Browsing by Subject "Book history"

Sort by: Order: Results:

Now showing items 1-2 of 2
  • Laine, Tuija Vappu Hillevi; Salmi-Niklander, Kirsti Anneli (Oxford University Press, 2018)
    Common literacy had its start in Finland as a result of the Reformation. Michael Agricola, the first Finnish reformer, studied in Wittenberg, and, after returning to Finland, translated the first books into Finnish. The books were originally intended for priests, but at the middle of the seventeenth century a literacy campaign was conducted throughout the Swedish realm, one which was quite effective in expanding the reading audience. A number of bishops in the diocese of Turku were also active in writing basic religious material for the common people, including primers, catechisms and hymnals. The church also examined its parishioners reading skills. People could not acquire the status of godparent, attend the Eucharist or marry, without proper reading skills and a knowledge of basic Christian doctrine. In the first phase of the campaign, reading was only learning by roterote, but already in the last decades of the seventeenth century reading from books and understanding their content were being emphasised by bishops and priests. Literacy progressed further in the eighteenth century, and literature published in Finnish became more varied. During the nineteenth century Finland’s literacy rate continued to gradually rise. However, for the vast majority of the rural population, “literacy” meant only the very basic reading skills required and examined by the Lutheran Church. The statute for primary schools was laid down in 1866, but the law on compulsory primary education was not enacted until 1921. The Russian government began to promote the Finnish language in the 1860s. The consequent growth of Finnish-language literature and the expansion of the press allowed for reading by large groups of the population The popular movements that were being established during the final decades of the nineteenth century (the temperance movement, agrarian youth movement and labour movement, for example) provided further opportunities for literary training. Among the lower classes in rural Finland, many self-educated writers submitted manuscripts to the Finnish Literature Society and sent news of their home parishes to newspapers. Some of these persons became professional writers or journalists.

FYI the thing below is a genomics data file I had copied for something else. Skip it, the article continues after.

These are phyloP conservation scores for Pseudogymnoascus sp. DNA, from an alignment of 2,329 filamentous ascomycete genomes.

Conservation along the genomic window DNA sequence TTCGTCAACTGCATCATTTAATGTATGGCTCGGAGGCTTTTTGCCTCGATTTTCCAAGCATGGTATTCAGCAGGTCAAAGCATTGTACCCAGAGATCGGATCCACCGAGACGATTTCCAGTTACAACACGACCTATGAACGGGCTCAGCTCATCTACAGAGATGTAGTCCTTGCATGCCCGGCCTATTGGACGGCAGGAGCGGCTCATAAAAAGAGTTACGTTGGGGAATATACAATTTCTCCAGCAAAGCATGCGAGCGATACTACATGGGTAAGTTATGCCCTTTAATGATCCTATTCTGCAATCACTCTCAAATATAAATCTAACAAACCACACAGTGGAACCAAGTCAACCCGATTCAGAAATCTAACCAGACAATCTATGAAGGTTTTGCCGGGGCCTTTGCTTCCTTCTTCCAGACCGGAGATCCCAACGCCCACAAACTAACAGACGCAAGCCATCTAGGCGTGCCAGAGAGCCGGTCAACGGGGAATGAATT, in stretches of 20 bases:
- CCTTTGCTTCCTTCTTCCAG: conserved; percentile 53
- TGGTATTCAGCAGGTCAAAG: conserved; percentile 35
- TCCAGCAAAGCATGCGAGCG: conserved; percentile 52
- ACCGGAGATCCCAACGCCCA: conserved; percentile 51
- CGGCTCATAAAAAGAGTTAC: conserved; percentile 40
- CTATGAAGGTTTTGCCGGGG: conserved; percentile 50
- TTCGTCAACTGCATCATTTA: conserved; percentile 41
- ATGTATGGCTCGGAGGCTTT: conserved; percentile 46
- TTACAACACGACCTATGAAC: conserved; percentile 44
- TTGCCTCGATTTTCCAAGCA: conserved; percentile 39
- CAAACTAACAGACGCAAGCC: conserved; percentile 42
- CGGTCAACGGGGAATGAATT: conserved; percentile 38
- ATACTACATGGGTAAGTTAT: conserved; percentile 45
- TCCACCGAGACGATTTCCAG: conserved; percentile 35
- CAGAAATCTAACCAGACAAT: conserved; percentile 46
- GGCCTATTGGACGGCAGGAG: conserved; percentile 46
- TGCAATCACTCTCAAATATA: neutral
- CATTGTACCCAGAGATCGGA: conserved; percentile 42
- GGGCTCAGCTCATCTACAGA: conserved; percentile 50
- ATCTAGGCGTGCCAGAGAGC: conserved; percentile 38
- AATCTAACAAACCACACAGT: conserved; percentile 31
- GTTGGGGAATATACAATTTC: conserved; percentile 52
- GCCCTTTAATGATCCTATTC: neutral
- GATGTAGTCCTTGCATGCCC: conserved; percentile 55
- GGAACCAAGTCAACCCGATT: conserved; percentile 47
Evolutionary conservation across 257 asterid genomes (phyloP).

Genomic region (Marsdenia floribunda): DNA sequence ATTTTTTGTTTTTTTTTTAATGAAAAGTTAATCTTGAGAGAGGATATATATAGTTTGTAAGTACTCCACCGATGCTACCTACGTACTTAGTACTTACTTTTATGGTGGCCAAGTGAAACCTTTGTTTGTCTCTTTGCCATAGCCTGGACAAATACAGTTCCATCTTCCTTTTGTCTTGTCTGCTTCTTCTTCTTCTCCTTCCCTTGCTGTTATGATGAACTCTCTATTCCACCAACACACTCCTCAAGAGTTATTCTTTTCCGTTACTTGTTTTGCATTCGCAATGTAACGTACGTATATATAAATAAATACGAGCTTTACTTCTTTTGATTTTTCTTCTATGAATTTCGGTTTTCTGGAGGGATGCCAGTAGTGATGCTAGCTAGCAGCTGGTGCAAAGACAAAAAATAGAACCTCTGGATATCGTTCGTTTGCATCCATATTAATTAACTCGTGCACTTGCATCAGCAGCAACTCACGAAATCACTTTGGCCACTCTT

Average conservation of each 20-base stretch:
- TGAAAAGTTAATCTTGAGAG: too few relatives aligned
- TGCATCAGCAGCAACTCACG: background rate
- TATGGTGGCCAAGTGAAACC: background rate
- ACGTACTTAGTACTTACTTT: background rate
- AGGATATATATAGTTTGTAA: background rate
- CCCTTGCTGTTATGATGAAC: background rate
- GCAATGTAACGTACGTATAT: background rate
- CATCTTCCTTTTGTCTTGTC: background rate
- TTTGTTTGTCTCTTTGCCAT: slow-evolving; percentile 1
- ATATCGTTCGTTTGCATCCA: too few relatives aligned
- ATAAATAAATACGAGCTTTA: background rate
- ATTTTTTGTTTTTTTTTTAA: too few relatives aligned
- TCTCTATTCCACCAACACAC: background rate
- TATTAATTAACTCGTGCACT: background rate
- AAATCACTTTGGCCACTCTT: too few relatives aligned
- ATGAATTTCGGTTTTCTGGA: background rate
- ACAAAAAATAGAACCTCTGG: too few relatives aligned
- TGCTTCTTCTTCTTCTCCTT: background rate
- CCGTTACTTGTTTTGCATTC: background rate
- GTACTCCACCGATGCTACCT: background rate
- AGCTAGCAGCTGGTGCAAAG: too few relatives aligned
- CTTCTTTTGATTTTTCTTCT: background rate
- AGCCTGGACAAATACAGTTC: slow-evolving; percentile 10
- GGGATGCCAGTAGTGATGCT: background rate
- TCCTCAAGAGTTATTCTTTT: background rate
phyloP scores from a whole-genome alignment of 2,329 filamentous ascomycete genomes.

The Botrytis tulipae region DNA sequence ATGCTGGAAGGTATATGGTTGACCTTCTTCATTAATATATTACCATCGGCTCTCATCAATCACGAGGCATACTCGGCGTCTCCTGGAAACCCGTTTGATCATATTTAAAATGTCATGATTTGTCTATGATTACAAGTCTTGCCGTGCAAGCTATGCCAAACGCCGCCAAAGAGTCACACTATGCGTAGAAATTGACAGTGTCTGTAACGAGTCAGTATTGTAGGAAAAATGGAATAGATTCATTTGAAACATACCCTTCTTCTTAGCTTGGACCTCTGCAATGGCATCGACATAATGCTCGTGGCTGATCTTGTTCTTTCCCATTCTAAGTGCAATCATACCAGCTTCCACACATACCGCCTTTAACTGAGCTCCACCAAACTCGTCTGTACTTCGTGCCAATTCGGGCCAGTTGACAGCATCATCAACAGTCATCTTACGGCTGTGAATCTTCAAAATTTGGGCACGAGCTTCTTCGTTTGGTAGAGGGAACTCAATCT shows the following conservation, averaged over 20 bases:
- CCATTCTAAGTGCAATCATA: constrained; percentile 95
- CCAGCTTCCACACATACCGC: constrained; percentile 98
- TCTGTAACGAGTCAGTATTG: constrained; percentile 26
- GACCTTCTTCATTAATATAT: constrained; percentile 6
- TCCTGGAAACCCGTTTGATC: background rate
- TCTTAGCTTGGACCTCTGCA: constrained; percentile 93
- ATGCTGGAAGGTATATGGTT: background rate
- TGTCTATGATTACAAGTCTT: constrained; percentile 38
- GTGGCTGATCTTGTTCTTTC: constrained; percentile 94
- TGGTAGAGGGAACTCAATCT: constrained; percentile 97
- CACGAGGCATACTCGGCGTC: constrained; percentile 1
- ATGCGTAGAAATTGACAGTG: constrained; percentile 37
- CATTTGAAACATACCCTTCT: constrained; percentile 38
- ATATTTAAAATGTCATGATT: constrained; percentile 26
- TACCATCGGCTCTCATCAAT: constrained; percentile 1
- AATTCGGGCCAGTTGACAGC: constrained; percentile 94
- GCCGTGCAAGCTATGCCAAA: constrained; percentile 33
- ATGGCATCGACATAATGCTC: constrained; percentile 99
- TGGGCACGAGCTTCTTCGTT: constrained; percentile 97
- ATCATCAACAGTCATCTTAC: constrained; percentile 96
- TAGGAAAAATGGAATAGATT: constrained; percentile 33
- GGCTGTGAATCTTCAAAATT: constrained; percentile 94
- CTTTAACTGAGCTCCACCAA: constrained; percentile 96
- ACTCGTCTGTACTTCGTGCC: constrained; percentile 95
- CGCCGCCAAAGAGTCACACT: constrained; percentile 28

• Salmi-Niklander, Kirsti (2018)
    This theme issue explores the practices and experiences of reading from a multi-disciplinary perspective. The authors of the articles in the theme issue use the memoirs submitted to the “Life as a Reader” collection (Elämää lukijana), organized by the Finnish Literature Society and the Finnish Society for Book History in 2014, as their research material. More than 500 people responded to the call for memoirs; they ranged in age from young teen-agers to people in their 80s. The call was inspired by international practice- and experience-oriented research on reading.